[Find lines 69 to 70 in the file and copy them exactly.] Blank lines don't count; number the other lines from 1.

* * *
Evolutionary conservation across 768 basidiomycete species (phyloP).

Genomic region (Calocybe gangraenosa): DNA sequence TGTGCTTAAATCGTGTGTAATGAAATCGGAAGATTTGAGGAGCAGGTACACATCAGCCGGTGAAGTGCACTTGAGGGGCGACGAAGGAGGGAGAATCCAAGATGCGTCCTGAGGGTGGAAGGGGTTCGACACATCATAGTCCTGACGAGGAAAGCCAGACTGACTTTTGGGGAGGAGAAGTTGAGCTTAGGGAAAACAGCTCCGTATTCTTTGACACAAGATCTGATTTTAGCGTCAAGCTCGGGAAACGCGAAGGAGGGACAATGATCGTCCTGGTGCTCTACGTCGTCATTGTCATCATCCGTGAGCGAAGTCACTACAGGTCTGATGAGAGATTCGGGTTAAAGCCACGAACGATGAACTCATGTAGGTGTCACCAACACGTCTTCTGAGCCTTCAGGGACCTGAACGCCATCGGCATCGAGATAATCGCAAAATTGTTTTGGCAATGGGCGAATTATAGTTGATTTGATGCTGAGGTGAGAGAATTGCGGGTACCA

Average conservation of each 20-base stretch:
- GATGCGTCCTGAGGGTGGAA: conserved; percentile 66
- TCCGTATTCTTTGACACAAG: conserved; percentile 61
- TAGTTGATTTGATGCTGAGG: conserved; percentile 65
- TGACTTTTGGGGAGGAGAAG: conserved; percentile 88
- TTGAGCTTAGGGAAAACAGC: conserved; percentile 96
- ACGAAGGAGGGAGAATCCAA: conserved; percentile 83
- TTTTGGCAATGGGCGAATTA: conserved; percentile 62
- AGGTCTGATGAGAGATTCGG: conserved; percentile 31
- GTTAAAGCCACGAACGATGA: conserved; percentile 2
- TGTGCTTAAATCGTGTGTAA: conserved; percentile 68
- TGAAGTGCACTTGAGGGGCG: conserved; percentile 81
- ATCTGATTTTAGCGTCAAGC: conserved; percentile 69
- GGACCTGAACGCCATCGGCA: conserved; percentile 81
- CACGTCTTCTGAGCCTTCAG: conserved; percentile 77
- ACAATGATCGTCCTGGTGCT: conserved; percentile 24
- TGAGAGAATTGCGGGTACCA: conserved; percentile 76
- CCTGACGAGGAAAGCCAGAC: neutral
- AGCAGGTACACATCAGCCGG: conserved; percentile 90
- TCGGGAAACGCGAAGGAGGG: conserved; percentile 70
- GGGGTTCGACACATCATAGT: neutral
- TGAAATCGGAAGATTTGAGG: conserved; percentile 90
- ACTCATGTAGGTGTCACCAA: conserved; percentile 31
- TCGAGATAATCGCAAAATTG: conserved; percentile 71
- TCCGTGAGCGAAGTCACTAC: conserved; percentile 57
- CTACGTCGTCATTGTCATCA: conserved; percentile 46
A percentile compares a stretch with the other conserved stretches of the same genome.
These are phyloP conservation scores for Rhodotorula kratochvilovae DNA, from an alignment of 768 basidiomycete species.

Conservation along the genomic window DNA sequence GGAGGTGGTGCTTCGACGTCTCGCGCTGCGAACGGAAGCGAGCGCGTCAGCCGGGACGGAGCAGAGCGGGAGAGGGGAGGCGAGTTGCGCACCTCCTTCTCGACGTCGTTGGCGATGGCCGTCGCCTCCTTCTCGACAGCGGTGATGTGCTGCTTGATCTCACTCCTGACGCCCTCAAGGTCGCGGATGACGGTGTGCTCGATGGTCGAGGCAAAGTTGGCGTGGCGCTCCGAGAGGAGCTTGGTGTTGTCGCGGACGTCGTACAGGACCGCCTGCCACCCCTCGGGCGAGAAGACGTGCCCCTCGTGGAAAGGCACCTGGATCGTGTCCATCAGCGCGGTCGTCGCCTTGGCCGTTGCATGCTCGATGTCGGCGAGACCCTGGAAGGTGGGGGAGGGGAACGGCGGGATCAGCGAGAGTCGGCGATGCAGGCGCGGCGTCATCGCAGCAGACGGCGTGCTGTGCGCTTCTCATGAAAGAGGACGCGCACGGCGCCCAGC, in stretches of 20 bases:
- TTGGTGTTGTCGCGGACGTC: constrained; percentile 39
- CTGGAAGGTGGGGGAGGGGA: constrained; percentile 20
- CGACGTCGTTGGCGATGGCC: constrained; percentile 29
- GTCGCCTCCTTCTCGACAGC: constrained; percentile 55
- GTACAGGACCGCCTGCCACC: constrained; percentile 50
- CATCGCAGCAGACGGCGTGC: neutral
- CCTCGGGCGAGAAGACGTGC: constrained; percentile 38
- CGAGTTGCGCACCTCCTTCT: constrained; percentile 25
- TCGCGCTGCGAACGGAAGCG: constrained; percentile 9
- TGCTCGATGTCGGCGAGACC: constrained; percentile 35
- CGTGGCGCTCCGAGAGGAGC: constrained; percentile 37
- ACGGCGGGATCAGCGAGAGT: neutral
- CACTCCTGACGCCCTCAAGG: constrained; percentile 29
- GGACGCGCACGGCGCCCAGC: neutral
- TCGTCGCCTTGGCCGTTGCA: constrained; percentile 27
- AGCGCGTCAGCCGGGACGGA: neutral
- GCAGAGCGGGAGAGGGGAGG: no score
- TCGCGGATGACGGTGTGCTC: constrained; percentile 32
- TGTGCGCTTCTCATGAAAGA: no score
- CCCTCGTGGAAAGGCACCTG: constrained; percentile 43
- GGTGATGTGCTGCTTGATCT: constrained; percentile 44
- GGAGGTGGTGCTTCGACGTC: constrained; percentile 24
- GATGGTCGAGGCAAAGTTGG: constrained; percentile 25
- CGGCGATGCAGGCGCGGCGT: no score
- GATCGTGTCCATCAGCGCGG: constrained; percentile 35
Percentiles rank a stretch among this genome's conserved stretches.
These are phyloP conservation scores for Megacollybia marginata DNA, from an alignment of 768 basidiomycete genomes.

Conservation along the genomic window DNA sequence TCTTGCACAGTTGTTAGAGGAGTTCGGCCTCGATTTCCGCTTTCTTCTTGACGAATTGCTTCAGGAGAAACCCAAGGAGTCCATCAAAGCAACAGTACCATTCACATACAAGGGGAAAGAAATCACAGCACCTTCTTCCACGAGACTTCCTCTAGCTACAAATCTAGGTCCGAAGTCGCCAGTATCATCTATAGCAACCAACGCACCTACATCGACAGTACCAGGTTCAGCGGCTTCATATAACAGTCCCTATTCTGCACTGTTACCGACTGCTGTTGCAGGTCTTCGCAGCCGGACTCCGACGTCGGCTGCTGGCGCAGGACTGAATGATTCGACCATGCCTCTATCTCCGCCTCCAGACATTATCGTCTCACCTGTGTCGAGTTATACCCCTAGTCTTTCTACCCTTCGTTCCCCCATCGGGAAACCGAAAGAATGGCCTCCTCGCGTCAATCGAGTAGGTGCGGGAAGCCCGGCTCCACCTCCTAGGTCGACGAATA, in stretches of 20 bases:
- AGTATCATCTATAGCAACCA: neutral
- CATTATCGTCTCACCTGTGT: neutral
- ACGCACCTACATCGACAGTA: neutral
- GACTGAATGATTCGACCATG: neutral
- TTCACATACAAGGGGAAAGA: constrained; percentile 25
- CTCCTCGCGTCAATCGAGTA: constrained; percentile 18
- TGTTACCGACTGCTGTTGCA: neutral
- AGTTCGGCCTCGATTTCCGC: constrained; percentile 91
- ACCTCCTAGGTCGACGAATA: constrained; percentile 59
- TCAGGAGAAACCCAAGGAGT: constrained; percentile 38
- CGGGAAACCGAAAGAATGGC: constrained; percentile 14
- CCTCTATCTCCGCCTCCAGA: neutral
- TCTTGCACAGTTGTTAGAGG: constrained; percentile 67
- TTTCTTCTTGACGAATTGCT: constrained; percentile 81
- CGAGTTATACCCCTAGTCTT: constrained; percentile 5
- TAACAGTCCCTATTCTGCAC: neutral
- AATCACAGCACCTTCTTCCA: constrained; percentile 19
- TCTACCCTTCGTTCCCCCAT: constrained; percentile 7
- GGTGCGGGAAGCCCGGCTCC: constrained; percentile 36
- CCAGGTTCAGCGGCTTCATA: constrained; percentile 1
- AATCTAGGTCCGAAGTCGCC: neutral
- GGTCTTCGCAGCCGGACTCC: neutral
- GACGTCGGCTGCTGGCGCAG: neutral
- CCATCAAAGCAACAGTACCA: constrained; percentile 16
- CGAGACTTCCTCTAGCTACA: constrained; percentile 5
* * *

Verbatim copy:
- TCAGGAGAAACCCAAGGAGT: constrained; percentile 38
- CGGGAAACCGAAAGAATGGC: constrained; percentile 14